I once hosted a glamorous English couple in the depths of an Eastern winter. As the wind howled and their ears turned blue, both refused even to fasten their coats, let alone accept the hats, gloves and scarves I tried to lend them, during a brief walk.

‘I would look silly in a hat,’ said my friend. ‘Nobody in my family has ever worn anything like that,’ said his haughty wife.[…]

Best of all was the sauna culture – a world away from the feeble version of British spas and health clubs filled with thin-lipped women desperate to sweat out a few pounds. The real thing is a hut, preferably self-built and fuelled by logs you have chopped yourself.[…]

I cannot recreate those beloved Russian winters in Britain. But I have installed (against the strenuous objections of my wife) what must be one of the very few outdoor saunas in Chelsea.

She looks in dismay at the kit: The wooden bucket and ladle, the strange mushroom-like hats, the linen loin-cloths, the small bottles of birchbark oil, dark brown and pungent (for scenting the steam), the canister of salty sauna honey (for rubbing on the skin) and the birch-branch whisks (imported from Estonia and stored in the freezer).

Today, though, I’ll scarcely hear her objections: I’ll be too busy looking for snow to roll in.

Ok, first of all, Eddie’s going to have me shot for quoting so liberally from his article. And to frame Vova. So this might be a good time to put in writing my request for cremation. No stuffy funerals with little pink chairs. Have a big drunken orgy and scatter my ashes in some dank Moscow alley.

I just can’t agree enough with Eddie, though. Anyone complaining about the cold and the snow, acting like you are some kind of gladiator just because you had the balls to go to the store, anyone who cancels classes or work or public transportation because of … winter, y’all are wimps. Also, I’m sick of snow and cold being referred to as “bad” weather. Not only is it obnoxious to refer to a whole ecosystem as “bad,” like mother nature’s sole responsibility is to make your life easy, penguins and reindeer be damned, but it professes an ignorance of the joys that come with such weather. Playing in the snow, hot chocolate, down comforters, saunas, sledding, the beautiful twinkle of snow beneath a streetlight and the way it makes everything a little quiter, big comfy sweaters, not having to see men’s feet in flip flops… Anyway, it gives me hope that Russophobe or Putinista, moron or genuis, we Russia-watchers can all find common ground when it comes to judging the rest of you pansies freaking out about the white stuff.

~ Hindu: Reliance installations attacked in Andhra Pradesh.

Every blogger dreams of the day when his words will inspire class warfare and widespread rioting. For Mark Ames, that day has come.

Several installations of the Reliance group across Andhra Pradesh were attacked late on Thursday night after a Telugu television channel aired a report alleging a high-level conspiracy behind Chief Minister Y.S. Rajasekhara Reddy’s death in a helicopter crash on September 2.
It was based on a report on a Russian website, The Exiled, which alleged that YSR was the victim of a plot centring around offshore gas reserves in the Krishna-Godavari basin. Reliance Industries Limited owned by Mukesh Ambani is operating these gasfields off the Kakinada coast.

No political party, barring some Congress leaders, gave credence to the report of the website, which could not be accessed. But mobs took to the streets and indulged in vandalism in at least ten districts and Hyderabad city.[…]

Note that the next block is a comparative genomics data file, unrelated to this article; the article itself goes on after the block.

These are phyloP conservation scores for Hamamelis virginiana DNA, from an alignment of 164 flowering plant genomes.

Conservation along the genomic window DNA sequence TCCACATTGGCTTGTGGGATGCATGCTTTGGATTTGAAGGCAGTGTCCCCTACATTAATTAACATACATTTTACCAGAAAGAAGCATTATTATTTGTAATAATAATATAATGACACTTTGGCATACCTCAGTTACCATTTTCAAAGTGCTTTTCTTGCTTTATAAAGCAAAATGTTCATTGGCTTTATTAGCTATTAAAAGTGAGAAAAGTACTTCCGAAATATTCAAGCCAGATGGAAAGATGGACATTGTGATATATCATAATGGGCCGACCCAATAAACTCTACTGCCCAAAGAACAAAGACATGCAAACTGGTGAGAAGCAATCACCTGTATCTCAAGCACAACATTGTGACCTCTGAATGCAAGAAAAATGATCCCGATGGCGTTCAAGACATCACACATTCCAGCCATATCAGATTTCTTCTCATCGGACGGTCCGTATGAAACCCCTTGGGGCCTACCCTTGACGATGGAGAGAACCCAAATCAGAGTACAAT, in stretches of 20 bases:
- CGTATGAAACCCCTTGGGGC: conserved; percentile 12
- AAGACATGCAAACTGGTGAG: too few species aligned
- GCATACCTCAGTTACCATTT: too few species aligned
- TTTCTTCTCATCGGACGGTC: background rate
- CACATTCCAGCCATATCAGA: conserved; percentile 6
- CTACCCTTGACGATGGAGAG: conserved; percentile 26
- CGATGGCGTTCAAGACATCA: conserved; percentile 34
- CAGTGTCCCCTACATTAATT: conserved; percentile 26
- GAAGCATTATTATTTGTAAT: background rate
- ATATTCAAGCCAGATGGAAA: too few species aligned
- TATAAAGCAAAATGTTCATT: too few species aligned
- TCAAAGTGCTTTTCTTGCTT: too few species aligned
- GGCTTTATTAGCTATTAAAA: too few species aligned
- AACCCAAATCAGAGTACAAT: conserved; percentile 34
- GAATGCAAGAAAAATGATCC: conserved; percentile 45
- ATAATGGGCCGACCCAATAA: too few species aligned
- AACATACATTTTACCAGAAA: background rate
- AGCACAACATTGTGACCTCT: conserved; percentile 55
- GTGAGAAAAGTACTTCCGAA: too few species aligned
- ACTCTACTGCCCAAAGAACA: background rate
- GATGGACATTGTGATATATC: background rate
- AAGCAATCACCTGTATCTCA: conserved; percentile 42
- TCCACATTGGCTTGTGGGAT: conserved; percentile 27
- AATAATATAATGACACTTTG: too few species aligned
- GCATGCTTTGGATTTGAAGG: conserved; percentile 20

YSR’s supporters went on the rampage in Guntur, Anantapur and Kurnool districts and Hyderabad city, where they attacked retail outlets and malls, cellphone towers and petrol stations operated by the two Reliance groups.

They burnt effigies of Mukesh and Anil Ambani. Local Congress leaders called for a bandh in Kadapa and Anantapur districts and several towns in other districts.

Guntur witnessed the maximum attack on the Reliance groups’ outlets, with the mobs attacking fuel stations, cellphone towers and other retail outlets. Tension prevailed in the district as senior Congress leaders led the attack on the outlets till late in the night.

In Kurnool district, activists set ablaze two buses at the Nandyal bus stand and attacked over a dozen others.

Mark responds here.

BTW. “… a Russian website?” I thought he was supposed to be “banned” in Russia. Though I see that tagline is no longer up. That’s too bad, if only because of a missed opportunity to sew more confused outrage among our Indian friends.

The Month In Switzerland:

~ RT: Swiss politicians ponder ban on assisted suicide.

Apparently suicide tourism is booming in my favourite country, where, for a price, they’ll euthanize you even if you don’t have a fatal disease. Switzerland: where people go to kill themselves!

The number of people coming to Switzerland to seek help in ending their life has been steadily rising. Plans to revise the law on assisted suicide stem from the government’s fears that Switzerland may become a “suicide Mecca.” In the meantime, campaigners are worried that changes to the law could deprive people of their last chance to die with dignity.

Dignitas – a Swiss group that helps people die assisted by doctors and nurses – maintains that everyone has the right to choose when to die. Although the group rarely speaks to journalists, the doors of the organization have been open the terminally ill for more than 10 years.

However, critics say what Dignitas is carrying out is “a murky business.”

“EXIT (a group similar to Dignitas) and Dignitas are very commercial,” says Ruedi Aeschbacher of the Evangelical People’s Party of Switzerland. “They say they are non-profit, but they make money. And nobody can control them. Nobody can check their books.”